The activist hedge fund industry oversees approximately $120 billion in assets under management, which enables activists to acquire stakes even in the largest U.S. public companies. But hedge funds’ available capital is not necessarily too important, as the success of an activist’s campaign solely relies on his ability to persuade shareholders that his strategy, be it related to capital allocation or operating efficiencies, will create more shareholder value. A total number of 355 activist campaigns against U.S. publicly-traded companies were announced last year, with 127 of them resulting in the appointment of at least one activist-nominated Board member. With that in mind, the following article will discuss three SEC filings related to several ongoing and completed proxy fights.
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Third Letter to Benchmark Shareholders from Engaged Capital
Earlier this week, Glenn W. Welling’s Engaged Capital LLC issued a third letter to Benchmark Electronics Inc. (NYSE:BHE)’s shareholders in connection with the ongoing campaign to elect three directors at the company’s upcoming meeting of shareholders, which is set to take place on May 11. The activist investment firm, which owns 2.43 million shares of the provider of integrated manufacturing, design and engineering services or 4.9% of the company’s outstanding shares, also issued a presentation that underlines “flaws” in the company’s most recent presentation to investors. So let’s take a brief look at several major points of discussion between the two parties.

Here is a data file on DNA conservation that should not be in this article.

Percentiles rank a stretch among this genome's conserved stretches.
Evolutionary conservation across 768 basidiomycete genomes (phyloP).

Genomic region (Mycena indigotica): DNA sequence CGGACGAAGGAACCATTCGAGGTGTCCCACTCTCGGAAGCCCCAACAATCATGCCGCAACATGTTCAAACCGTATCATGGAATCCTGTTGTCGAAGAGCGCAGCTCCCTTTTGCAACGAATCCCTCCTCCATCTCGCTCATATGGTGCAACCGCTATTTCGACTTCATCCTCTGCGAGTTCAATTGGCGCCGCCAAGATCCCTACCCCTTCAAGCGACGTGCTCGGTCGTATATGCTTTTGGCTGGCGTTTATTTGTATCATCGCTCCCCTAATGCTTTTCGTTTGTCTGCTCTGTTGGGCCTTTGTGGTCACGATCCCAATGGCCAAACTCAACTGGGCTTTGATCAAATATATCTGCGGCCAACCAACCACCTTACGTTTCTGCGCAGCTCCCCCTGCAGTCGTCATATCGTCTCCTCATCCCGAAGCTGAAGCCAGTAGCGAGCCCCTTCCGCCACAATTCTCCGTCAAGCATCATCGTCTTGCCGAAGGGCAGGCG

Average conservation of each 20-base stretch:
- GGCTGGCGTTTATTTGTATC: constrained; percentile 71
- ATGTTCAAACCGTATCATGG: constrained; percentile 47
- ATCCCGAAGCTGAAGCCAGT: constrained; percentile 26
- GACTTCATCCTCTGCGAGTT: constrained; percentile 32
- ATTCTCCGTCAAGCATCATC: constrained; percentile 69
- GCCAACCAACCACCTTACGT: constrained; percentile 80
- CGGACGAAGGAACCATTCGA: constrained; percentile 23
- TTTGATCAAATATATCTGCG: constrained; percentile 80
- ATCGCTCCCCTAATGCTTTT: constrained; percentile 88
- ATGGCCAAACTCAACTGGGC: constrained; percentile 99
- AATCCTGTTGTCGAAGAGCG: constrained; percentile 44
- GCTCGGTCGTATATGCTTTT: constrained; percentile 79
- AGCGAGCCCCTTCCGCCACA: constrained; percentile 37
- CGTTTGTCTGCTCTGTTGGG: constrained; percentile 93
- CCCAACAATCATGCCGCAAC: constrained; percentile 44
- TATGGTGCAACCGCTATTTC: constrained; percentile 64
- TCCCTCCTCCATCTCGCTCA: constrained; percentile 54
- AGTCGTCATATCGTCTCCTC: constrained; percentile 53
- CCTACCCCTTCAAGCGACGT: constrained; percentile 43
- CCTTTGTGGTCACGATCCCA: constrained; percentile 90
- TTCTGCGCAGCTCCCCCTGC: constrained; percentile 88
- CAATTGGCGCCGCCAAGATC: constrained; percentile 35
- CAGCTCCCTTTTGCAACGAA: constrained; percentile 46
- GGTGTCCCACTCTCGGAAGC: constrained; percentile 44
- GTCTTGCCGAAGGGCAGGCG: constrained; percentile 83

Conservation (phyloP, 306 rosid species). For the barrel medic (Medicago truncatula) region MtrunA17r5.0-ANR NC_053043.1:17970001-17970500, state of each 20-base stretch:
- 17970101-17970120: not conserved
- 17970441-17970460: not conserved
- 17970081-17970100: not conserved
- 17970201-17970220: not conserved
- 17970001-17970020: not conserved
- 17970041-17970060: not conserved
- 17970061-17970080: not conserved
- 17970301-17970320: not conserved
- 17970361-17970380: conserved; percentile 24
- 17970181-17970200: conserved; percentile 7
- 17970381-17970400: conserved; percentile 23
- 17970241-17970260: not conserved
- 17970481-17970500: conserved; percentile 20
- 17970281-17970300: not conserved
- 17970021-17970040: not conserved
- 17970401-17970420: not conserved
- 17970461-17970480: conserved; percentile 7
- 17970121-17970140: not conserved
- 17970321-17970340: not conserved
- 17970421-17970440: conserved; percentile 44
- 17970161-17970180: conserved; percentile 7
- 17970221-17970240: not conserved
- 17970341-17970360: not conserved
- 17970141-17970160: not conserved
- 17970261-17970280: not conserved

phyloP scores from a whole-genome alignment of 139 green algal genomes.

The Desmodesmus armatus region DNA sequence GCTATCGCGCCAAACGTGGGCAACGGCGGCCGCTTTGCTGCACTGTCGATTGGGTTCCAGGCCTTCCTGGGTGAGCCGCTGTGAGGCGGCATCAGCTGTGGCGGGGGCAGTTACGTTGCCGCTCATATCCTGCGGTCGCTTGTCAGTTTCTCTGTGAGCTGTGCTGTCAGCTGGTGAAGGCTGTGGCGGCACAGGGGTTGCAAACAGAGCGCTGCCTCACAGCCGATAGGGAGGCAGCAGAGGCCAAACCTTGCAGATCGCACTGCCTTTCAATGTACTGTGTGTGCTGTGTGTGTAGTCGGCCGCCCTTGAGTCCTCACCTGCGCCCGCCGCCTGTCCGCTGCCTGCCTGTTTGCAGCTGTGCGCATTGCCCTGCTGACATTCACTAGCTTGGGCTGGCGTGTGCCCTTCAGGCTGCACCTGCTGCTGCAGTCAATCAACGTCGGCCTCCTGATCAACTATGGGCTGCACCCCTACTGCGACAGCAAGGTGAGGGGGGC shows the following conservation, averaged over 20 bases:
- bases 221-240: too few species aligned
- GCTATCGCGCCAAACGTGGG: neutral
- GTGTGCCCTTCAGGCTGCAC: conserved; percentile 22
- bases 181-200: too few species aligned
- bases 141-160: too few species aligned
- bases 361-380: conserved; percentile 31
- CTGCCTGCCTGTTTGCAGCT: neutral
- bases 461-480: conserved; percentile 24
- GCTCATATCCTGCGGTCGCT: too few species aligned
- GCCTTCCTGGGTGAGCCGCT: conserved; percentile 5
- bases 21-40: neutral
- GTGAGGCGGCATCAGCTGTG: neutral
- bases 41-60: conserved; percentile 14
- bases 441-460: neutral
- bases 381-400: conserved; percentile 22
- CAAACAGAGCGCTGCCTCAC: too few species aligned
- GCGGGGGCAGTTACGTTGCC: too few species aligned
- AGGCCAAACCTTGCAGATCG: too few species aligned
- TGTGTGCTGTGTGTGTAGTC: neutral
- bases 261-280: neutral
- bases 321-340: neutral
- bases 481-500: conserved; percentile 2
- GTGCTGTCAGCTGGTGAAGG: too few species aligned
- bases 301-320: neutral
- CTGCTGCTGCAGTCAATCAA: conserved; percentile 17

While Benchmark Electronics Inc. (NYSE:BHE)’s management and Board claim that the company has outperformed peers since 2011, which is “the only starting point in the last decade where the Company can claim any modicum of outperformance” according to Engaged Capital, the activist shareholder asserts that Benchmark has significantly lagged behind all relevant peers and stock market gauges on both a short and long-term basis. Moreover, Mr. Welling and his team continue to criticize the company’s inability to manage working capital, saying that Benchmark Electronics “is the only company amongst their EMS peers that pays their suppliers faster than they collect from their customers, tying up ~$300M of shareholder’s capital”. One of the three Engaged-nominees commented on the company’s working capital, saying that “BHE’s working capital represents a significant opportunity for value-creation”. Furthermore, Engaged Capital also criticized Benchmark’s acquisition of Secure Communication Systems, which produces encrypted and ruggedized communication systems, avionics displays and military-grade components, completed in November 2015. Precisely, the activist firm claims that “BHE paid more for a non-core asset that was intrinsically more valuable to the other bidders”, saying that the acquisition reflects the Board’s “lack of understanding of how to evaluate capital deployment alternatives”.
Shares of Benchmark are down 20% in the past 12 months, partly owing to the disappointing first-quarter earnings report recently released by the company. Royce & Associates, founded by Chuck Royce, owned 2.43 million shares of Benchmark Electronics Inc. (NYSE:BHE) on December 31.
Let’s head to the next pages of this article, where we will discuss two separate activist campaigns.